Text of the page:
How can my daughter protect her interests if she adds her boyfriend to the mortgage and deeds?
Posted on 20 August 2013 by Helen
My daughter, on her own, recently bought her first house for £114000 with a £23000 deposit (inheritence and gift from me) and £91000 mortgage, fixed for 4 years. She spent a further £30000 renovating it which brings it up to market value of £145000. She will be moving in soon and her longterm boyfriend will be moving in as well now. At the time of purchase, her boyfriend was travelling, was not in a position to put a deposit down or apply for a mortgage and uncertain to where he would be in the world, but now has a well paid permanent job locally. He will make a contribution to the household finances with bills etc and 'rent'. There is an option to have his name put on the mortgage, but my daughter would want to wait a few months before doing so. She has been advised to set up a tenancy agreement which excludes him from any interest in the property. However, he doesn't want to pay 'rent' for perhaps 3 years, the relationship to break up and for him not to have any 'equity' to use as a deposit for himself - a position she is sympathetic to. How does she protect her interests in the property, whilst being 'fair' to her boyfriend? Thanks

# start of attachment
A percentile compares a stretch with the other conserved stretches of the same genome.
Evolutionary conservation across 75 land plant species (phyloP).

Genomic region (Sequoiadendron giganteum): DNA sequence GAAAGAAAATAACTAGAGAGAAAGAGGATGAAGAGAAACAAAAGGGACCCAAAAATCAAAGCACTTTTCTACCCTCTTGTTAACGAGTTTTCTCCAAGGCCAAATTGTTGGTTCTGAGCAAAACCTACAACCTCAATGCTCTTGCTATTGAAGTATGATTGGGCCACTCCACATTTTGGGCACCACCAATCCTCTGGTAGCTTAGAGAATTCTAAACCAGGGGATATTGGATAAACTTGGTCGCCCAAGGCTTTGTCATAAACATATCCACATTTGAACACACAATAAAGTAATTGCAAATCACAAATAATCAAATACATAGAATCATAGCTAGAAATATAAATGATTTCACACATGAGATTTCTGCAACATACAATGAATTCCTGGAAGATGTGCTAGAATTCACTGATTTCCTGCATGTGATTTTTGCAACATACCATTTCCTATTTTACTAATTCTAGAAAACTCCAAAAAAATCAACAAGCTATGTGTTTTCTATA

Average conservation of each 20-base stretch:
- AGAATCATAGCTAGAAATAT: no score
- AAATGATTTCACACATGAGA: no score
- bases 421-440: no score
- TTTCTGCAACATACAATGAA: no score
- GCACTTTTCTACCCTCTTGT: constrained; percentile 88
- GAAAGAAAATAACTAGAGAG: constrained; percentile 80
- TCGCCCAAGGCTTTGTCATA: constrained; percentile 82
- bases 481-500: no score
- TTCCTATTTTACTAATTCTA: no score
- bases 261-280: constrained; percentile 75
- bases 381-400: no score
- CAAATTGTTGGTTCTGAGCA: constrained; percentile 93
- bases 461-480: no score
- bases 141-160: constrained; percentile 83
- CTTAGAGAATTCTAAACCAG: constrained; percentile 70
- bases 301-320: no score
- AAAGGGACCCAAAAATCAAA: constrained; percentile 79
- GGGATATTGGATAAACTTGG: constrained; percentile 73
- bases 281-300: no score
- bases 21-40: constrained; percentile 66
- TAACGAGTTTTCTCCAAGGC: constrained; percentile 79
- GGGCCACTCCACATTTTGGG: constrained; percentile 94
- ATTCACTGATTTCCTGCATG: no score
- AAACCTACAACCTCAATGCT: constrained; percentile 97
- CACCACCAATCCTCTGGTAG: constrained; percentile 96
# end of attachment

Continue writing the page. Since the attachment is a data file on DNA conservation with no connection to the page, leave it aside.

This is an issue that crops up frequently and is an area that many people don't gice a moments thought to when they're buying a property and one party is putting in a significantly higher amount than the other.
The kind of tenancy that I think has been mentioned is to do with the ownership of the property. Typically when two people buy a property they do so under 'Joint Tenants' which means that each party basically owns half the property, and in the event of them selling if the relationship fails, means each would get 50% of any equity.
The second way to own a property is via 'Tenants in Common' whereby each party owns a specific share. So if your daughter added her boyfriend to the mortgage and deeds, although they would both be equally liable for the monthly payment, they could set the actual ownerwhip up as say 80/20 in her favour. This would effectively protect her equity and investment in the property in the event that they should ever go their separate ways in the future.
Your solicitor will be able to explain in more detail exactly how this works.
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